Genres: Young adult, paranormal – ghosts, romance.
I think I really like ghost stories. There’s just something about them. They feel more realistic to me than any other concept in YA paranormal romance and they can be intriguing, creepy – or both. However, I was genuinely expecting to be indifferent to Hereafter as I’ve read quite a few reviews saying they thought there was too much romance (and this is coming from people that like paranormal romance) and that they just didn’t think much of the book in general, that it was a struggle to get through.
I was captivated from the very first chapter. We’re thrown into action as Amelia – our dead girl protagonist – struggles to save a boy unknown to her from drowning. Amelia describes to us her lonely life spent wandering around High Bridge river and cemetery, having nightmares that feel unbearably realistic, and, as if that isn’t bad enough, she cannot remember anything about her past except for her name, her age and how she died.
I really enjoyed Hereafter and could clearly imagine everything happening as it was described. Tara Hudson writes eloquently and I constantly felt like I was reading by a cold, dark river or within an eerie cemetery. Amelia was able to adequately describe her unhappiness and internal strife without becoming a whiny, annoying character. I have no qualms about her character, nor Joshua (our drowning guy) and Eli (our antagonist and fellow spirit) – all three were satisfactorily interesting to me. Josh is your standard lovely nice-guy (and I really like those) whereas Eli definitely would have that snarky, indifferent bad-boy look about him.
One of the main concerns that others had about this book is the so-called “insta-love” that is hugely popular within the young adult genre. Love at first sight, basically. Now, I won’t deny that insta-love was present in this book because it happens for both Amelia and Josh, but it didn’t bother me because I could understand Amelia’s reasons. If I had been dead ten years and hadn’t spoken to another person in all that time, hadn’t been recognised or acknowledged, I’d probably fall head-over-heels in love with Josh if he was the only person that could see me and talk to me. Loneliness is a terrible thing and it’s not surprising that Amelia was obsessed with Josh from the very start. What I had more difficulty understanding was Josh’s attachment to Amelia…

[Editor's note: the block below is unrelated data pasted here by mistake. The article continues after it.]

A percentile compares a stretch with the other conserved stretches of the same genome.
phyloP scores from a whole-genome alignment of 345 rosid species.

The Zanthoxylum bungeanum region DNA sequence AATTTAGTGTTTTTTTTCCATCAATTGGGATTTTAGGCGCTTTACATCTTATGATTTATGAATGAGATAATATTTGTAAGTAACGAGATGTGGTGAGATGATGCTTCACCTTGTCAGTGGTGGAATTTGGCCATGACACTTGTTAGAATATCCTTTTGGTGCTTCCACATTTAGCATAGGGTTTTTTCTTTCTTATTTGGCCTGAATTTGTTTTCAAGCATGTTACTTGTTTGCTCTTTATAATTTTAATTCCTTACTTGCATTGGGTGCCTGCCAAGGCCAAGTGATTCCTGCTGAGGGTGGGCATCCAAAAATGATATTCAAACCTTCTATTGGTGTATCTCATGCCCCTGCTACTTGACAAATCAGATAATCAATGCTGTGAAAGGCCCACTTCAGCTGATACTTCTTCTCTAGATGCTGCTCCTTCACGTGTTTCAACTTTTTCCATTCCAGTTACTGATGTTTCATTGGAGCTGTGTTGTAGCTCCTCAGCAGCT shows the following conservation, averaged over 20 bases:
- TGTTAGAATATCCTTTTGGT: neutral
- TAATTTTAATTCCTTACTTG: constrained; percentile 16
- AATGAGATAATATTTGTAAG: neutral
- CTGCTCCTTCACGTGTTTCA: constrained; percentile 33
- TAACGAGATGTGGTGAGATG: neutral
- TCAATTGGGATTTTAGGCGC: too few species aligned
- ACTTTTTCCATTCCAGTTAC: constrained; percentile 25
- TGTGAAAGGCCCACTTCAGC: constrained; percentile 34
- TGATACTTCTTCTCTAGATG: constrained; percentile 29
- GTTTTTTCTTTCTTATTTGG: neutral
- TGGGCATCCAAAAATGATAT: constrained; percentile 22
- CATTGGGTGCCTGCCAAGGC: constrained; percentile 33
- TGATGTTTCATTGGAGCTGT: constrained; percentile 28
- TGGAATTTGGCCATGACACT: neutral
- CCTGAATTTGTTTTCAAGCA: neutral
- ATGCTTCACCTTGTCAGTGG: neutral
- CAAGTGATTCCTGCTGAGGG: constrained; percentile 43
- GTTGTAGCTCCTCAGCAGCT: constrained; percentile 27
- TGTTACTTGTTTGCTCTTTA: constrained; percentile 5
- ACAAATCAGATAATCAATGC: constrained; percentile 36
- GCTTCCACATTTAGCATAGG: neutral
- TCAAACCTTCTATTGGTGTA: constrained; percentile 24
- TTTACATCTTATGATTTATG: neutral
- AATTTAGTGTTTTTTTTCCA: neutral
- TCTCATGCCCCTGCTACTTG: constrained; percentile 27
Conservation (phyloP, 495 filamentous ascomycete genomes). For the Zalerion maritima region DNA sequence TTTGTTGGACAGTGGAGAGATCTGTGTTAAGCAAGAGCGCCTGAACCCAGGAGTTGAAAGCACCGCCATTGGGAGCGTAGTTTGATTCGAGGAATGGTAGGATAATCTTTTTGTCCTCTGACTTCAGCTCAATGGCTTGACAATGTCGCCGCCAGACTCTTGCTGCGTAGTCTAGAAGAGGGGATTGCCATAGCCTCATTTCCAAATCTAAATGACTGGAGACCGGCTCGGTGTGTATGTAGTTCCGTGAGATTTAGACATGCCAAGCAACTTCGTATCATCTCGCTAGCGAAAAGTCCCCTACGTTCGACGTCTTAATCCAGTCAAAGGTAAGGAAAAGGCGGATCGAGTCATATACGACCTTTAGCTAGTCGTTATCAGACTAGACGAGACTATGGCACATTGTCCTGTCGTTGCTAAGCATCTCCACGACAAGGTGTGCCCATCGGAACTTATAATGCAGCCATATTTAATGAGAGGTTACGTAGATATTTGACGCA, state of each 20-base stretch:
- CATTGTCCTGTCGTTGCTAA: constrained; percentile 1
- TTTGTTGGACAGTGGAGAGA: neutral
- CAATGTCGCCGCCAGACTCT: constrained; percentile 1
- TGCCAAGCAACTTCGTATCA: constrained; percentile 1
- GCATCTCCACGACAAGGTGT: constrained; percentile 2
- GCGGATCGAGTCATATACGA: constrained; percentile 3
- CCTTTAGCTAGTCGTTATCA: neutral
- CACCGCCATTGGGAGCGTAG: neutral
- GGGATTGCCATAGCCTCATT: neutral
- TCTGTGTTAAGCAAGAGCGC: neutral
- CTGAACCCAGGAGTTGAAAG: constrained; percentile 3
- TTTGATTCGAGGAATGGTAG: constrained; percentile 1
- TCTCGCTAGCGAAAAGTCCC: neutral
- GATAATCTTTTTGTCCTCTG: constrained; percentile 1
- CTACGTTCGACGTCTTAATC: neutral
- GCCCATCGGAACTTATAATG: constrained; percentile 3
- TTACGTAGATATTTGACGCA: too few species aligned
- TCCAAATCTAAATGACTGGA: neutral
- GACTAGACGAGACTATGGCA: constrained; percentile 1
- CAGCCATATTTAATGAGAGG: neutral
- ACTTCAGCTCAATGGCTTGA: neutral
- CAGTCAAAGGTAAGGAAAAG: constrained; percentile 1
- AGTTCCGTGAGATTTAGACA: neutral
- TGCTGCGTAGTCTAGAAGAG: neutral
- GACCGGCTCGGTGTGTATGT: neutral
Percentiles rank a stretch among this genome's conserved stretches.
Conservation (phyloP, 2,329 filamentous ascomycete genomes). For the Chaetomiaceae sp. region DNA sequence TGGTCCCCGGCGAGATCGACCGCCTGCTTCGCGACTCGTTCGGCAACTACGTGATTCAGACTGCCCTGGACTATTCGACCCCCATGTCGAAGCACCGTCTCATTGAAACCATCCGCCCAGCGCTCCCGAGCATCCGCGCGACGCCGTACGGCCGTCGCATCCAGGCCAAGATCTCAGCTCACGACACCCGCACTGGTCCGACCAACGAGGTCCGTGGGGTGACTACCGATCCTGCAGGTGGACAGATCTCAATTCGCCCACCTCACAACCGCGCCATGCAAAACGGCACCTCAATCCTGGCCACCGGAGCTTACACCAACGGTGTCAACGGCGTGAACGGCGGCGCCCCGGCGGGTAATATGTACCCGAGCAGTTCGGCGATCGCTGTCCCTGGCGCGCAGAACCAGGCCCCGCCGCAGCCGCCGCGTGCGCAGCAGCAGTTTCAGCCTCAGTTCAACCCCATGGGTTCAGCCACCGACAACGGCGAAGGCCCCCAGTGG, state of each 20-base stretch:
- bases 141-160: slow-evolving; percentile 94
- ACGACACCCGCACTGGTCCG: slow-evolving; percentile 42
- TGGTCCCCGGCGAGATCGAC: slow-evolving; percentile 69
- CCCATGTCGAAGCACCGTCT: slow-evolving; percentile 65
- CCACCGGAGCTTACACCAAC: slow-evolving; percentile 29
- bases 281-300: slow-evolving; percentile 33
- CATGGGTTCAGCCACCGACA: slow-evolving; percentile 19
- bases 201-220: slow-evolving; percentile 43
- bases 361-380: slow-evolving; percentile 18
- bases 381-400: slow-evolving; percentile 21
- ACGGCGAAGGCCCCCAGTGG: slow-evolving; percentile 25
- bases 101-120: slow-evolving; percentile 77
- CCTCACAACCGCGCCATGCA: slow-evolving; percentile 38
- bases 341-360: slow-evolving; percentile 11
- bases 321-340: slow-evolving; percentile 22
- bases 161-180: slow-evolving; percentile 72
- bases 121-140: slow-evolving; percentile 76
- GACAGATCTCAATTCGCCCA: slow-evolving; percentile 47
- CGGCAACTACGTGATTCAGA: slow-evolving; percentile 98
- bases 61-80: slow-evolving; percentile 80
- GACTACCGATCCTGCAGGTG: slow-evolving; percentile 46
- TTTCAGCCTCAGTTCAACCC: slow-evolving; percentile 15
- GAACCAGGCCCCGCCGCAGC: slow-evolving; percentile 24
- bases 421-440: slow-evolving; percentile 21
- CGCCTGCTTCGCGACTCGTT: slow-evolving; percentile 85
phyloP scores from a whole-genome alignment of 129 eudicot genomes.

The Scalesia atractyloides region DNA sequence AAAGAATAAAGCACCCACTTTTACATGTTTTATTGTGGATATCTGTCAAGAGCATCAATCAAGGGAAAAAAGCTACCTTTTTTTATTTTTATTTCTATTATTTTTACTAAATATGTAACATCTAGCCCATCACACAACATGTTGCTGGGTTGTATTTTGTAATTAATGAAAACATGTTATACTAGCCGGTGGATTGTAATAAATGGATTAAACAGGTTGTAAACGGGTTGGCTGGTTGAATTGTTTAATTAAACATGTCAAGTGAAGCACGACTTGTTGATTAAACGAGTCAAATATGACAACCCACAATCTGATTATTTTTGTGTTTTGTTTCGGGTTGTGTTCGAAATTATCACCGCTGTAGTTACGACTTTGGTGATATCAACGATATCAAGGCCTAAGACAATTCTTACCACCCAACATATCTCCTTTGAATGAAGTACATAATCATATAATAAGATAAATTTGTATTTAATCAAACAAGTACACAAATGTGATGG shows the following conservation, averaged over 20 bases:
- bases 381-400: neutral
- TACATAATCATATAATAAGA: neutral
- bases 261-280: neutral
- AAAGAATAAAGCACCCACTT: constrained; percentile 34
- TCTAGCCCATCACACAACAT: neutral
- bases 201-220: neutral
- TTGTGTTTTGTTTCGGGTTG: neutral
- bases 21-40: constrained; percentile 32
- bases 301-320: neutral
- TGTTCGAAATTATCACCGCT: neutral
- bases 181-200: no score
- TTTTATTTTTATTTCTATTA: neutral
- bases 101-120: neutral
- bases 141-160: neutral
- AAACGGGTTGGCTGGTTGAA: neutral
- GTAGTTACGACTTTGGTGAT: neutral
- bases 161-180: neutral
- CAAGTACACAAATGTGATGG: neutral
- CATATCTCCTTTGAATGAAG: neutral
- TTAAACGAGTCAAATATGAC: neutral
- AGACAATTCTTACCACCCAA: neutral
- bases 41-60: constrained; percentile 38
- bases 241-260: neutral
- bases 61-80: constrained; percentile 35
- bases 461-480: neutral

I think a major improvement would have been to have a lot more detail. There were quite a lot of unanswered questions, character backgrounds and plot details that were touched on but not fully explored in depth. Nonetheless, I don’t think that Hereafter needs to be part of a trilogy or series, which it will be. What is with young adult literature’s obsession with making everything long and drawn-out? Hereafter would have been more satisfying as an in-depth novel. This won’t stop me reading the sequels but I do think it’s a great shame.
Overall, I really enjoyed this novel and so I’m giving it four stars. I still feel bemused as to why some young adult paranormal/fantasy romance fans really disliked it, but each to their own. It’s one of my favourite novels of this genre that I have read.
You can read more about Hereafter on Goodreads.
This book was obtained as an eGalley from HarperCollins.
My Rating: ★★★★